The State of Food Insecurity in the World in 2015

Photo: WFP/Boris Heger
World Food Program USA
Published May 27, 2015
Last Updated May 3, 2021

The U.N. recently released its 2015 State of Food Insecurity (SOFI) report about global progress toward solving hunger. The good news is that our efforts are working. In the past 25 years, the number of undernourished people has dropped by 216 million. Yet there is still a huge opportunity to reach more hungry families. Today, an estimated 795 million people still lack access to basic nutrition.

This year’s report focuses on global progress toward the Millennium Development Goal (MDG), a target outlined by world leaders in 2000 to halve the number of undernourished people by 2015. Out of 129 countries monitored by the U.N., 72 nations achieved this goal, including Guatemala, Ethiopia and Myanmar, among others.

The report’s main takeaway is clear: For the first time in history, we have the technology and tools to solve global hunger for good. What the world need is international commitment to make it happen.

Key findings

Right now one out of every nine people on the planet suffer from chronic under-nutrition, which means they lack access to enough food to lead an active and healthy life. Since 1992, the prevalence of undernourishment in the global population has decreased from 23.3% to 12.9%.

While the report noted progress in Latin America, the Carribean, much of Asia and Northern and Western parts of Africa, Central Africa and the Middle East are slipping further away from the hunger targets. These regions now have a higher proportion of undernourished in the population now than in 1990–92. In Sub-Saharan Africa, for example, nearly one in four people are undernourished. That’s the highest prevalence of any region in the world.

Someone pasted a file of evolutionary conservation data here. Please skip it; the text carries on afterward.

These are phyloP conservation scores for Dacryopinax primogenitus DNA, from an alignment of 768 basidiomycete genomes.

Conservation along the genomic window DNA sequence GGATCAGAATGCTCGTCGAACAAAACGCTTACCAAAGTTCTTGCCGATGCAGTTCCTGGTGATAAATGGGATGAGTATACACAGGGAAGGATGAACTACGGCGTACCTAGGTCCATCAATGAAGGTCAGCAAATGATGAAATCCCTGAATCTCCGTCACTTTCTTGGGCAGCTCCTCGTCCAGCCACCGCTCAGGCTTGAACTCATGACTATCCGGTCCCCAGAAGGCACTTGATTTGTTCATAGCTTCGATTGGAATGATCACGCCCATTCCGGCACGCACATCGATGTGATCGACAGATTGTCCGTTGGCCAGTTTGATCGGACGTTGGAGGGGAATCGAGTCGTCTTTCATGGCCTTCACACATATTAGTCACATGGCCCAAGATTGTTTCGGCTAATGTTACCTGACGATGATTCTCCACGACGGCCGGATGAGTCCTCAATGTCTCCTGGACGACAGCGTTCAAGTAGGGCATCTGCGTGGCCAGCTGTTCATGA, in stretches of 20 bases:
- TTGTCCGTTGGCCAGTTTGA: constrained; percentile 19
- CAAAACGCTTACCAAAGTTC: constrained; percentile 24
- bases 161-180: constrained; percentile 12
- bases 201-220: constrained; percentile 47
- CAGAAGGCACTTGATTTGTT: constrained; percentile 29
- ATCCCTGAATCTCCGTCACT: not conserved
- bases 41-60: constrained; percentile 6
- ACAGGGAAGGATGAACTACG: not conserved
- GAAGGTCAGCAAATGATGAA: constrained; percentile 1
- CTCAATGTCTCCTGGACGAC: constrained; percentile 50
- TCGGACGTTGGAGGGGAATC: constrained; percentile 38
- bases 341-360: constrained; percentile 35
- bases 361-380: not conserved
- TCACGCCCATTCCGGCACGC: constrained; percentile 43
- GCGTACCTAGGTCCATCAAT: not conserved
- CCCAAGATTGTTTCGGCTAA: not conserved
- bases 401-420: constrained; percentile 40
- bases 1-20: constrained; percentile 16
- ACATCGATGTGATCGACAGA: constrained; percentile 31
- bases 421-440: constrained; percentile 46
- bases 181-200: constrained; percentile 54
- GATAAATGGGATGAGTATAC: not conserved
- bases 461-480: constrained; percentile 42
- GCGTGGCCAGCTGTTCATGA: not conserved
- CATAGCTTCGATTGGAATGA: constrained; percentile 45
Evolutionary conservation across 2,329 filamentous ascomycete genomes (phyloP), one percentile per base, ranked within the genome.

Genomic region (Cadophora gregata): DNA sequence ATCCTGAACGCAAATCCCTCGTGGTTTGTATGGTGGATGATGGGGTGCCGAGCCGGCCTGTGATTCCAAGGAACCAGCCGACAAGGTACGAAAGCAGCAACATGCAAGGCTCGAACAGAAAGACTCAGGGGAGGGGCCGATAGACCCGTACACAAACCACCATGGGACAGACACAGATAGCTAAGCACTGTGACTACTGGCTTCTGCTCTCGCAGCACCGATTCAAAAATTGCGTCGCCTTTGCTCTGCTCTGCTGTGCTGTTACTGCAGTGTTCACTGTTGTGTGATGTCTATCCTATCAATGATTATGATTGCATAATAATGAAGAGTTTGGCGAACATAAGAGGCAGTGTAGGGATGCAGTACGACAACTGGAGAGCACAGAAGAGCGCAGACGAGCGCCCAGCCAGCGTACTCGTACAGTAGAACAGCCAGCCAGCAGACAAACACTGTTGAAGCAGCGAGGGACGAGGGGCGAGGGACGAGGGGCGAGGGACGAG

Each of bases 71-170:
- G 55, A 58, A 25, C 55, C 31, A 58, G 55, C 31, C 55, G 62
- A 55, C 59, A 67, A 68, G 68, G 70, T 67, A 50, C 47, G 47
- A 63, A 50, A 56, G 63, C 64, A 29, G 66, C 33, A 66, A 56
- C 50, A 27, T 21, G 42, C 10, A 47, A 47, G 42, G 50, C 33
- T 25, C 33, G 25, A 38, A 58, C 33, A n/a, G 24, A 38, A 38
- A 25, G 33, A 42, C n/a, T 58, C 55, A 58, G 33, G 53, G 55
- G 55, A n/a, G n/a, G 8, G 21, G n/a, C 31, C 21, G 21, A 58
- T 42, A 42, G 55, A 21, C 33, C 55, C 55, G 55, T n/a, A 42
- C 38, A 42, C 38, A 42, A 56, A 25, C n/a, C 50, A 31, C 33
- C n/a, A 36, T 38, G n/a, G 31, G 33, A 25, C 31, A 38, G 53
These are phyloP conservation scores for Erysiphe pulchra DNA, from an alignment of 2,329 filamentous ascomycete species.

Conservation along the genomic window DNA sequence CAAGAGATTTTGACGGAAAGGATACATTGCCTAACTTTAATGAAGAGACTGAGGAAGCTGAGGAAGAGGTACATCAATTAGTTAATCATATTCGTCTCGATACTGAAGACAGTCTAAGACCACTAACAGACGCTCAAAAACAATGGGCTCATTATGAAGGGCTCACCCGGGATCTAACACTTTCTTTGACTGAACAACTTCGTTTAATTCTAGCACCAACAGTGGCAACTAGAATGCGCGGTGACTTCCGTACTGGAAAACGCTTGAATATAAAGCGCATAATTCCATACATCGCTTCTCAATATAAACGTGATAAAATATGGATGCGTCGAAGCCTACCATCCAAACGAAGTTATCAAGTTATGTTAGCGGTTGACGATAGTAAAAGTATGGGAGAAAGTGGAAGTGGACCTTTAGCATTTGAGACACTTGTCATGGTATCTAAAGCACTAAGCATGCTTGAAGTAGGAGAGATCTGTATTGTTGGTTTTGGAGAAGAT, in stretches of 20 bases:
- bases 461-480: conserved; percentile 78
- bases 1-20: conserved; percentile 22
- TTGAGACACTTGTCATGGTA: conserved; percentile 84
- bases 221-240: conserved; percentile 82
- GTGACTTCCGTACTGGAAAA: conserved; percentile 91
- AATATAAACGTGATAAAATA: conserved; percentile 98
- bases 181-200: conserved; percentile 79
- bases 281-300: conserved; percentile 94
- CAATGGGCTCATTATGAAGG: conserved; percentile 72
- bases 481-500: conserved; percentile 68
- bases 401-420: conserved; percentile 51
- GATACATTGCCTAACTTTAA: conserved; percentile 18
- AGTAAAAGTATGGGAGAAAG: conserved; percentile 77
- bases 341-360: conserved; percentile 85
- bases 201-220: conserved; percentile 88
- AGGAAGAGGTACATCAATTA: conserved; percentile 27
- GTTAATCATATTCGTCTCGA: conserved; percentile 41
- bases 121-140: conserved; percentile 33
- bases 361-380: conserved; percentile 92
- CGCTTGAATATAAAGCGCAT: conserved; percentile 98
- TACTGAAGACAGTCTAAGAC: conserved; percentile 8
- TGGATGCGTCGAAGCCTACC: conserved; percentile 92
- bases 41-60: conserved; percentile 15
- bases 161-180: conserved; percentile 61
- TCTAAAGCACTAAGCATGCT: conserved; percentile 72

Hunger solutions

The report details three main solutions for preventing food shortages:

  1. Improving agricultural productivity so small-scale farmers can feed their own communities.
  2. Promoting economic growth that generates local job opportunities and improves overall social mobility.
  3. Expanding social protections like school meals, food vouchers and cash assistance to vulnerable households.

International trade openness, for example, could have a major impact on hunger by increasing food availability and creating job opportunities. Since families in rural areas make up a high percentage of the world’s malnourished people, creating reliable and stable markets can help lift small-scale farmers out of poverty.

“Men, women and children need nutritious food every day to have any chance of a free and prosperous future,” said WFP Executive Director Ertharin Cousin. “Healthy bodies and minds are fundamental to both individual and economic growth, and that growth must be inclusive for us to make hunger history.”

Social safety nets like school meals also help reduce poverty, hunger and malnutrition. Each year, some 150 million people worldwide are prevented from falling into extreme poverty thanks to social protections like these. Yet more than two-thirds of the world’s most vulnerable communities still lack access to social protection.

Challenges ahead

Civil conflict, extreme weather volatility and political instability continue to be major road blocks toward zero hunger. Hunger rates in countries that are enduring protracted crises are more than three times higher than elsewhere.

The report also notes that since 1992, humanitarian disasters have evolved from highly visible, acute, short-term events to protracted situations largely caused by religious and ethnic conflict, weak governance and financial turmoil. At the start of 2015, for example, nearly 6.8 million people in Syria were in need of critical food assistance as a result of continuing violence, sanctions, disrupted food production and domestic price hikes. Meanwhile, 24 nations across Africa are currently facing hunger emergencies—twice as many as in 1990.

The impact of conflict on food security can be more dramatic than the direct impact of war—and mortality caused by conflict through food insecurity and famine can far exceed deaths directly caused by violence. Globally between 2004 and 2009, some 55,000 people lost their lives each year as a direct result of conflict or terrorism. In contrast, famine caused by conflict and drought resulted in the deaths of more than 250,000 people in Somalia alone between 2010 and 2012.

World leaders and humanitarians are currently finalizing a new set of Sustainable Development Goals for the next 15 years. In addition to solving global hunger by 2030, the plan will support achieving better food security, improving nutrition and promoting smallholder agriculture.

See this year’s most recent report.